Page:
Aged-care staff are doing the best job they can with the limited resources they have access to. I know aged-care workers, many of them women in their 50s and 40s, who are distraught at not being able to provide the care they know their residents deserve and need. Staff are practically running between jobs, with only a few minutes to provide meals, a few minutes to remove dirty dishes, a few minutes to wash and a few minutes to assist with toileting. There is never enough time, certainly not to sit down and just talk, be with and comfort often lonely residents desperate for human contact, a hand to hold or a chat.
The expanded definition of 'incidents' will appropriately place more focus on providers, their systems, their governance and their resourcing. Importantly, this bill will provide enhanced protection from civil and criminal liability for staff and other people who disclose abuse and neglect. This will include current and former staff members as well as current and past aged-care clients, their families and their volunteers.
We know that aged-care workers are often the first line of protection against abuse, and we need to ensure they have the protections and systems in place to allow them to safely advocate for themselves and their clients by having the confidence to speak up when things go wrong. When aged-care workers see problems in their workplace that impact the care of older Australians, they should never have to worry about the impact on their job. When so many workers are part time or casual, it is all too easy for aggrieved managers to put staff on blacklists and to cut their hours. It is just one of many reasons why there should be less casualisation in aged care and more job security and permanence.
Labor supports this bill, but Labor does not support the government's frankly appalling record on aged care and elder abuse. In 2017 two separate reports recommended that the government enact a serious incident response scheme, which this bill now seeks to introduce. It has taken this government nearly four years to act. How many older Australians have died in substandard care because of this government's unconscionable delays? The government failed to act again, in 2019, when it budgeted for the scheme but then failed to follow through. All announcement, no delivery. It failed to follow through after receiving the KPMG report on rampant, unreported abuse in aged-care facilities. That report and its findings were not released until 2020.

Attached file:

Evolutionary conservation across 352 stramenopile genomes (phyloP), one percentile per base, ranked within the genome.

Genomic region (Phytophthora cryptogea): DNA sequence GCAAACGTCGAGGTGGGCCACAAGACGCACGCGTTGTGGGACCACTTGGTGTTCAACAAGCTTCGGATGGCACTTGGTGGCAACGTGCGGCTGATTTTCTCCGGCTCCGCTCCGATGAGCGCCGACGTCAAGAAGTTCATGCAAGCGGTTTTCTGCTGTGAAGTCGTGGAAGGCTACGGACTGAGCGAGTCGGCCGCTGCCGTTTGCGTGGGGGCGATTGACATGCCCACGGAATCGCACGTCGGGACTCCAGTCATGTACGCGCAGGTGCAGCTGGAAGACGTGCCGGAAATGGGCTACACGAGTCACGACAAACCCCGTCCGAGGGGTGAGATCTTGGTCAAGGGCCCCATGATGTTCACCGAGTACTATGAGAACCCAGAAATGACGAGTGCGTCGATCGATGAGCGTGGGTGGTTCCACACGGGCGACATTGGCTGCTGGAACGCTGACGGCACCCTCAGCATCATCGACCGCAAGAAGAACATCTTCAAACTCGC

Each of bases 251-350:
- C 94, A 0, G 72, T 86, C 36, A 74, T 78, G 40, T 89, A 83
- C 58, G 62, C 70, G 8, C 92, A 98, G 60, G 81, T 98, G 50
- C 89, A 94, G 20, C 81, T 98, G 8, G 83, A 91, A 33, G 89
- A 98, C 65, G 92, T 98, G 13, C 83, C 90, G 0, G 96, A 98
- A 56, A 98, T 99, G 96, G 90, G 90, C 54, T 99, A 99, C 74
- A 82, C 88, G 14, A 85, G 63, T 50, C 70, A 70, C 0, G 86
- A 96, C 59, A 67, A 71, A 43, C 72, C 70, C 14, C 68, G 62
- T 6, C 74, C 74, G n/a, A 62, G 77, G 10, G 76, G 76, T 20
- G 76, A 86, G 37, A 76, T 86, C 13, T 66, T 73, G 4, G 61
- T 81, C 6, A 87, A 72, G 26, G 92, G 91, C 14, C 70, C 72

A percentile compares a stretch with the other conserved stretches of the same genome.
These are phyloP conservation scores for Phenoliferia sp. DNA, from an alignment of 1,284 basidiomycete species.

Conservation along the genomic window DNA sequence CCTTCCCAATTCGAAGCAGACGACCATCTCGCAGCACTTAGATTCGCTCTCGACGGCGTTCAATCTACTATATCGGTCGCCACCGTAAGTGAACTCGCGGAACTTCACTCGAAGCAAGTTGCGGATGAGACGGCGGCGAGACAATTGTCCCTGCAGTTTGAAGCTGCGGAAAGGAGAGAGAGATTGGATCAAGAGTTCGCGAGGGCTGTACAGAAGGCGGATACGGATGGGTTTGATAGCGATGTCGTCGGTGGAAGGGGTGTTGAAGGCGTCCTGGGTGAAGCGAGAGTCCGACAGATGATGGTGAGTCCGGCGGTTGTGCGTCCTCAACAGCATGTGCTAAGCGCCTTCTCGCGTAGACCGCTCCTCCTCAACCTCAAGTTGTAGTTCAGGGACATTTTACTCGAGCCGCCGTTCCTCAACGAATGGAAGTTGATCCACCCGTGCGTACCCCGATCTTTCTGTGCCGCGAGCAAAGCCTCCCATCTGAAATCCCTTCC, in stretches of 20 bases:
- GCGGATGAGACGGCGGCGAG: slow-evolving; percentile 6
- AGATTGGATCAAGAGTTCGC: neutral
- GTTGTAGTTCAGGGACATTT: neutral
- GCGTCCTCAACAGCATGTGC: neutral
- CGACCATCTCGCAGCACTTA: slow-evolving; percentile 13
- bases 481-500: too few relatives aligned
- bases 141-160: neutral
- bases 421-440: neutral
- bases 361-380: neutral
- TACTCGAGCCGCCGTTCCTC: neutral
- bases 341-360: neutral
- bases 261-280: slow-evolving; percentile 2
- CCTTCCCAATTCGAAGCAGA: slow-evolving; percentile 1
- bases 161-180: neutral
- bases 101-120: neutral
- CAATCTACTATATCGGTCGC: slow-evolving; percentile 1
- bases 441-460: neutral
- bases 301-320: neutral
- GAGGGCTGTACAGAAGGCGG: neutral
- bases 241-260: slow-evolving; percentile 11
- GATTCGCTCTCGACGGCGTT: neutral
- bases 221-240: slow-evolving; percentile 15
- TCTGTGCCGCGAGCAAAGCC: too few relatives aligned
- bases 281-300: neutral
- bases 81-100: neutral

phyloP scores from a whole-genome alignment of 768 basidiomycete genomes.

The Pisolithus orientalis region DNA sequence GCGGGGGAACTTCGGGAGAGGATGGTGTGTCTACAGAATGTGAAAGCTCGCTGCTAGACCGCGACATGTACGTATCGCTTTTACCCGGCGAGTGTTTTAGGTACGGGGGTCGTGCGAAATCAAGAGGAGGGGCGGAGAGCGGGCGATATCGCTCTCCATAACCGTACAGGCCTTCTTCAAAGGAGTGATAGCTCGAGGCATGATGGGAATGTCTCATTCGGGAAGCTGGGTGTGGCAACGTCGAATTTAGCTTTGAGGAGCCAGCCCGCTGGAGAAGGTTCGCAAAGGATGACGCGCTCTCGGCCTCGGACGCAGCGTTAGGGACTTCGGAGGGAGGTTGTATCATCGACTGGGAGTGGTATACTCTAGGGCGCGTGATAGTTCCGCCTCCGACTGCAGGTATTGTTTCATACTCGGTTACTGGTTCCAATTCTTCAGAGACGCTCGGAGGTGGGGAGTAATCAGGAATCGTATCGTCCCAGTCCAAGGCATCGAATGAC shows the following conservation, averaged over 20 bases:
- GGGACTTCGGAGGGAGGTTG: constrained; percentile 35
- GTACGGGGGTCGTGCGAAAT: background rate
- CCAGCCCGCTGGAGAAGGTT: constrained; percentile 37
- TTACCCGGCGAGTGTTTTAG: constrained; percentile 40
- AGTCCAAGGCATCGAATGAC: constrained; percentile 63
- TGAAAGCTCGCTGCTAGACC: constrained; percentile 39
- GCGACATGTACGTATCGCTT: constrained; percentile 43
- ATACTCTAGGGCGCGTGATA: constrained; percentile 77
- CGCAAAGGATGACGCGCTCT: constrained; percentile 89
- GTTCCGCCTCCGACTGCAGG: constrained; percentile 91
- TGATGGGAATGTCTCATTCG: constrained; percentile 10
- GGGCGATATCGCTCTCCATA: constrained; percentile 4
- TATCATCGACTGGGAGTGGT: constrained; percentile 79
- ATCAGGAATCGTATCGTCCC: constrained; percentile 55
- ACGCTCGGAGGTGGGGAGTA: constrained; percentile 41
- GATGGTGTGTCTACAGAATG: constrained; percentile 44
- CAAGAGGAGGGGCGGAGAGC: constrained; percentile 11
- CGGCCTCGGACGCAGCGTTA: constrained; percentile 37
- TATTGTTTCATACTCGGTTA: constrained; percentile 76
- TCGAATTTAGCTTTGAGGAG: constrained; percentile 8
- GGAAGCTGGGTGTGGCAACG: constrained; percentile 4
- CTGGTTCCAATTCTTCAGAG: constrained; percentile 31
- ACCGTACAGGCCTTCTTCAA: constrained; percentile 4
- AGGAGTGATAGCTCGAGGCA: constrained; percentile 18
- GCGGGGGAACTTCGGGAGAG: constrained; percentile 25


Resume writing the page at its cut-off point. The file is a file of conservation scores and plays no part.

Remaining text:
All this, of course, is in addition to the interim findings of the aged-care royal commission. We will see the final report in the next few weeks, and I'm sure it will not make for good reading. The title of the interim report, Neglect, tells us all that we need to know about this government's frankly incompetent management of aged care and its woeful disregard for the dignity of older Australians. These are Australian lives. You do not lose your human rights just because you get old. So we support this bill, but attention must focus on this government's woeful, incompetent handling of aged care, and we will see what the aged-care royal commission has to say in a few weeks.